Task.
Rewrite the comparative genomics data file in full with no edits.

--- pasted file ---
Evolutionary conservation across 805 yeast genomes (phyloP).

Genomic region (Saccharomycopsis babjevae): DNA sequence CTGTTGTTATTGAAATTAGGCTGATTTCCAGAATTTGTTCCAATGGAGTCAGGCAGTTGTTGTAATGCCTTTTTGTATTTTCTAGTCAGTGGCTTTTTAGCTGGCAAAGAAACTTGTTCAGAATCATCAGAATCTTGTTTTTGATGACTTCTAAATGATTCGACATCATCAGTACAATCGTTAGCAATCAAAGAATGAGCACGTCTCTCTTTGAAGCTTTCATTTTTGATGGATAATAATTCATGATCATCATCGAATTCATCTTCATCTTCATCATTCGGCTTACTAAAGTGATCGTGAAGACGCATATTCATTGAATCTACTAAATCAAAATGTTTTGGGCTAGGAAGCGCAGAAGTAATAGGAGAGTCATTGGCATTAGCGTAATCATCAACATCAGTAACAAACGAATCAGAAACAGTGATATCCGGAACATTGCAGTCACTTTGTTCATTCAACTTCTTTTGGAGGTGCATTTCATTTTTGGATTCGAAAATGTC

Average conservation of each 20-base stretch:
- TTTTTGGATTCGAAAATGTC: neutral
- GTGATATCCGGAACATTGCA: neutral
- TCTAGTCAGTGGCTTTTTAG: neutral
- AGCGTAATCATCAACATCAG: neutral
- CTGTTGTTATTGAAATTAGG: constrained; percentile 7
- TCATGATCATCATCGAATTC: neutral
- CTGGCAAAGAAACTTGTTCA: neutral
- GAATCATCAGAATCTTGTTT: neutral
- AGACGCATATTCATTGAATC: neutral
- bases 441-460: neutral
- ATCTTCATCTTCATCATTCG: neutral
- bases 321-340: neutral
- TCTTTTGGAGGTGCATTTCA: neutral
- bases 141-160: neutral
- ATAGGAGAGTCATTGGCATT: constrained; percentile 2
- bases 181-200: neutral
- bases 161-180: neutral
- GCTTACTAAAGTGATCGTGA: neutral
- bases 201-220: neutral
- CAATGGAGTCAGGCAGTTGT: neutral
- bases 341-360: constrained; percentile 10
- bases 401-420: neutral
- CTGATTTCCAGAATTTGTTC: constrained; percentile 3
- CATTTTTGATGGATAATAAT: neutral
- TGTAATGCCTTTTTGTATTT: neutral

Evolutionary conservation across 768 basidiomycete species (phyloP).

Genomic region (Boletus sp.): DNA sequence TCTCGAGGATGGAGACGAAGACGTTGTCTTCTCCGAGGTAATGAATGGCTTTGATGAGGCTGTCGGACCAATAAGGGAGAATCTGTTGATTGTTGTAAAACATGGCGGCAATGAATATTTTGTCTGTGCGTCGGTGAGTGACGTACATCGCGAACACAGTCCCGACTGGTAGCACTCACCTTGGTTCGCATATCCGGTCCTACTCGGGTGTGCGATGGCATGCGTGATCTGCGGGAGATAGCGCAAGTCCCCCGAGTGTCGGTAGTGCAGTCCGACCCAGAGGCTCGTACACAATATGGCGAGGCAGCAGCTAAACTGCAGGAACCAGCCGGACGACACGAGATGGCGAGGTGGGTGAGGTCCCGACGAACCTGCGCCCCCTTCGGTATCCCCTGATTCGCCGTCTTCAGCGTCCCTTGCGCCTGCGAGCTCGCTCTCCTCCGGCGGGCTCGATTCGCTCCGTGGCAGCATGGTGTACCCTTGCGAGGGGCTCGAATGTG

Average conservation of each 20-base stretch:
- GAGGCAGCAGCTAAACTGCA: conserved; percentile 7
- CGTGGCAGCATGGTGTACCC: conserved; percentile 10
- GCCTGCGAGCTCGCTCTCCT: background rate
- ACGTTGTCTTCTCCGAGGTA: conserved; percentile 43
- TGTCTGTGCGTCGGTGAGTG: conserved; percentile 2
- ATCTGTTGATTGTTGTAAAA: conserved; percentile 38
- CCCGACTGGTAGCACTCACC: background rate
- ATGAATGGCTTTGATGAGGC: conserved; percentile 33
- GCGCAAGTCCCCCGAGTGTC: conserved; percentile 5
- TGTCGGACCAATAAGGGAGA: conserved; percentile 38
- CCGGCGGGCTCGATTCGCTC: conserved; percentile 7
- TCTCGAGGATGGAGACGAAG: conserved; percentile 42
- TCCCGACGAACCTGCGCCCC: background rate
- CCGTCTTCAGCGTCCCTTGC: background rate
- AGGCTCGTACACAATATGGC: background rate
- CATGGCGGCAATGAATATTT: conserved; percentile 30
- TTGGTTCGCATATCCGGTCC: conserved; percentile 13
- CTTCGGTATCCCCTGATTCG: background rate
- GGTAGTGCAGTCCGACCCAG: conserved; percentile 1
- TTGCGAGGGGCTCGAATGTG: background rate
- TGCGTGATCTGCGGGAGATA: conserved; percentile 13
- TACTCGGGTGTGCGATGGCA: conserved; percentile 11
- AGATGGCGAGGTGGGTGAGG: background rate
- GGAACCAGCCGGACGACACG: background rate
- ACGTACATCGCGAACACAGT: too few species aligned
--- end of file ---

Evolutionary conservation across 805 yeast genomes (phyloP).

Genomic region (Saccharomycopsis babjevae): DNA sequence CTGTTGTTATTGAAATTAGGCTGATTTCCAGAATTTGTTCCAATGGAGTCAGGCAGTTGTTGTAATGCCTTTTTGTATTTTCTAGTCAGTGGCTTTTTAGCTGGCAAAGAAACTTGTTCAGAATCATCAGAATCTTGTTTTTGATGACTTCTAAATGATTCGACATCATCAGTACAATCGTTAGCAATCAAAGAATGAGCACGTCTCTCTTTGAAGCTTTCATTTTTGATGGATAATAATTCATGATCATCATCGAATTCATCTTCATCTTCATCATTCGGCTTACTAAAGTGATCGTGAAGACGCATATTCATTGAATCTACTAAATCAAAATGTTTTGGGCTAGGAAGCGCAGAAGTAATAGGAGAGTCATTGGCATTAGCGTAATCATCAACATCAGTAACAAACGAATCAGAAACAGTGATATCCGGAACATTGCAGTCACTTTGTTCATTCAACTTCTTTTGGAGGTGCATTTCATTTTTGGATTCGAAAATGTC

Average conservation of each 20-base stretch:
- TTTTTGGATTCGAAAATGTC: neutral
- GTGATATCCGGAACATTGCA: neutral
- TCTAGTCAGTGGCTTTTTAG: neutral
- AGCGTAATCATCAACATCAG: neutral
- CTGTTGTTATTGAAATTAGG: constrained; percentile 7
- TCATGATCATCATCGAATTC: neutral
- CTGGCAAAGAAACTTGTTCA: neutral
- GAATCATCAGAATCTTGTTT: neutral
- AGACGCATATTCATTGAATC: neutral
- bases 441-460: neutral
- ATCTTCATCTTCATCATTCG: neutral
- bases 321-340: neutral
- TCTTTTGGAGGTGCATTTCA: neutral
- bases 141-160: neutral
- ATAGGAGAGTCATTGGCATT: constrained; percentile 2
- bases 181-200: neutral
- bases 161-180: neutral
- GCTTACTAAAGTGATCGTGA: neutral
- bases 201-220: neutral
- CAATGGAGTCAGGCAGTTGT: neutral
- bases 341-360: constrained; percentile 10
- bases 401-420: neutral
- CTGATTTCCAGAATTTGTTC: constrained; percentile 3
- CATTTTTGATGGATAATAAT: neutral
- TGTAATGCCTTTTTGTATTT: neutral

Evolutionary conservation across 768 basidiomycete species (phyloP).

Genomic region (Boletus sp.): DNA sequence TCTCGAGGATGGAGACGAAGACGTTGTCTTCTCCGAGGTAATGAATGGCTTTGATGAGGCTGTCGGACCAATAAGGGAGAATCTGTTGATTGTTGTAAAACATGGCGGCAATGAATATTTTGTCTGTGCGTCGGTGAGTGACGTACATCGCGAACACAGTCCCGACTGGTAGCACTCACCTTGGTTCGCATATCCGGTCCTACTCGGGTGTGCGATGGCATGCGTGATCTGCGGGAGATAGCGCAAGTCCCCCGAGTGTCGGTAGTGCAGTCCGACCCAGAGGCTCGTACACAATATGGCGAGGCAGCAGCTAAACTGCAGGAACCAGCCGGACGACACGAGATGGCGAGGTGGGTGAGGTCCCGACGAACCTGCGCCCCCTTCGGTATCCCCTGATTCGCCGTCTTCAGCGTCCCTTGCGCCTGCGAGCTCGCTCTCCTCCGGCGGGCTCGATTCGCTCCGTGGCAGCATGGTGTACCCTTGCGAGGGGCTCGAATGTG

Average conservation of each 20-base stretch:
- GAGGCAGCAGCTAAACTGCA: conserved; percentile 7
- CGTGGCAGCATGGTGTACCC: conserved; percentile 10
- GCCTGCGAGCTCGCTCTCCT: background rate
- ACGTTGTCTTCTCCGAGGTA: conserved; percentile 43
- TGTCTGTGCGTCGGTGAGTG: conserved; percentile 2
- ATCTGTTGATTGTTGTAAAA: conserved; percentile 38
- CCCGACTGGTAGCACTCACC: background rate
- ATGAATGGCTTTGATGAGGC: conserved; percentile 33
- GCGCAAGTCCCCCGAGTGTC: conserved; percentile 5
- TGTCGGACCAATAAGGGAGA: conserved; percentile 38
- CCGGCGGGCTCGATTCGCTC: conserved; percentile 7
- TCTCGAGGATGGAGACGAAG: conserved; percentile 42
- TCCCGACGAACCTGCGCCCC: background rate
- CCGTCTTCAGCGTCCCTTGC: background rate
- AGGCTCGTACACAATATGGC: background rate
- CATGGCGGCAATGAATATTT: conserved; percentile 30
- TTGGTTCGCATATCCGGTCC: conserved; percentile 13
- CTTCGGTATCCCCTGATTCG: background rate
- GGTAGTGCAGTCCGACCCAG: conserved; percentile 1
- TTGCGAGGGGCTCGAATGTG: background rate
- TGCGTGATCTGCGGGAGATA: conserved; percentile 13
- TACTCGGGTGTGCGATGGCA: conserved; percentile 11
- AGATGGCGAGGTGGGTGAGG: background rate
- GGAACCAGCCGGACGACACG: background rate
- ACGTACATCGCGAACACAGT: too few species aligned